Conservatism has wholly defined itself by taking conservatives positions on social issues like abortion, sexual morality, and evolution (things married women trend “conservative” on), it has pandered to the left and to women on economic issues. Look at the indescribably worthless moron Huckabee, who typifies the type of conservative that holds out abortion and Jesus as the be-all and end-all of being a conservative, but hates big business and loves the State as much as any card carrying Communist.

Leftism will ALWAYS win as long as conservatives AGREE WITH THEM ABOUT ECONOMICS AND BUSINESS. I don’t know why this is so difficult for “social” conservatives to understand.

Sage McLaughlin writes:

Watching the GOP—and the Tories—engage in this kind of me-tooism is depressing, of course, but it’s something we’ve been watching intensify for years now. Ever since the election of GWB to the White House in 2000, and the ascendancy of “compassionate conservatism,” which establishment conservatives scoff at but do not seriously oppose, the phenomenon has worsened and become more pathetic. Yesterday, right on cue, somebody at the Corner dismissed McCain’s astounding eco-pandering as no big deal, because after all, it’s good politics. Winning is all that matters. If McCain wins, it will get immeasurably worse.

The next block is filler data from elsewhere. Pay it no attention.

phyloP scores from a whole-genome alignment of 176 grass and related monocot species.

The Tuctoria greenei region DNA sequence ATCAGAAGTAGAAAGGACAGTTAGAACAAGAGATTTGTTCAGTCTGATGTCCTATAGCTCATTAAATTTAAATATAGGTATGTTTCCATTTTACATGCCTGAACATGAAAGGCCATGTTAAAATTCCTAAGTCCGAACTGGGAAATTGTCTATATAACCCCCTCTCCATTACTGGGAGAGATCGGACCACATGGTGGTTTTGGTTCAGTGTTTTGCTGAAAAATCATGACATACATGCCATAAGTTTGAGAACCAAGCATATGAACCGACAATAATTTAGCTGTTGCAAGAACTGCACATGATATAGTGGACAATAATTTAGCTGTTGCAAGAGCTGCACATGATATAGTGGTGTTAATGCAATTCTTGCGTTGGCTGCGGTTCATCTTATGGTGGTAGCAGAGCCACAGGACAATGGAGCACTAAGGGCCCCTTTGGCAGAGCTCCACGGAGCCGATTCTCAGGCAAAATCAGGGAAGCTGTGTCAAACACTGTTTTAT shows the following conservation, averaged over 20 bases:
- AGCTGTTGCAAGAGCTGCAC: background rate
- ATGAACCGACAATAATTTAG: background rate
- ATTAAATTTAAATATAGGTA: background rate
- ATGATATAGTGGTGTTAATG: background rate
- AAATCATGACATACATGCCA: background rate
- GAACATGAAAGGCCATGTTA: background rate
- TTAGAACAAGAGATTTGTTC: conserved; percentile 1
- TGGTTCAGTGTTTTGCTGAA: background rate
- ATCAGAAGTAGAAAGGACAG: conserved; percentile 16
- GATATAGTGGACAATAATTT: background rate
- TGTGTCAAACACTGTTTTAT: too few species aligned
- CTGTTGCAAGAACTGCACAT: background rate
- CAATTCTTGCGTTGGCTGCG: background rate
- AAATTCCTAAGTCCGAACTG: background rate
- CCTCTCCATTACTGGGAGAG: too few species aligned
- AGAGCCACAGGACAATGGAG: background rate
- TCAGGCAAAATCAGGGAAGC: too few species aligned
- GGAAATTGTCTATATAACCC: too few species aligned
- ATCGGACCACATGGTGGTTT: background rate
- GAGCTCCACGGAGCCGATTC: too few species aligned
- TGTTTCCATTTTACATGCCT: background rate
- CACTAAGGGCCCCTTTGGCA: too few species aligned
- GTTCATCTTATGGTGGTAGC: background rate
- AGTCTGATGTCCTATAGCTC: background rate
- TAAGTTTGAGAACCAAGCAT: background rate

But of course, the bitter irony is that it’s not even a winning strategy. I was having the same conversation in a slightly different context with a priest the other day. What I told him was the Catholic Church is only losing out when it attempts to out-modern the moderns. If modernism is what people are after, why go in for a lame, half-baked version of it when they can get the real thing, straight and undiluted without all those annoying religious barnacles? And if people want real religion, why would they go in for some half-baked, squishy, modernist version of it (unless they thought they had no choice, which might put them in the pew but won’t inspire them to live the faith)? You wind up doing neither modernism nor Catholicism especially well, and you lose everybody in the process, including yourself. My friend agreed, but there seems little he could do against the prevailing tide beyond working within his own tiny sphere.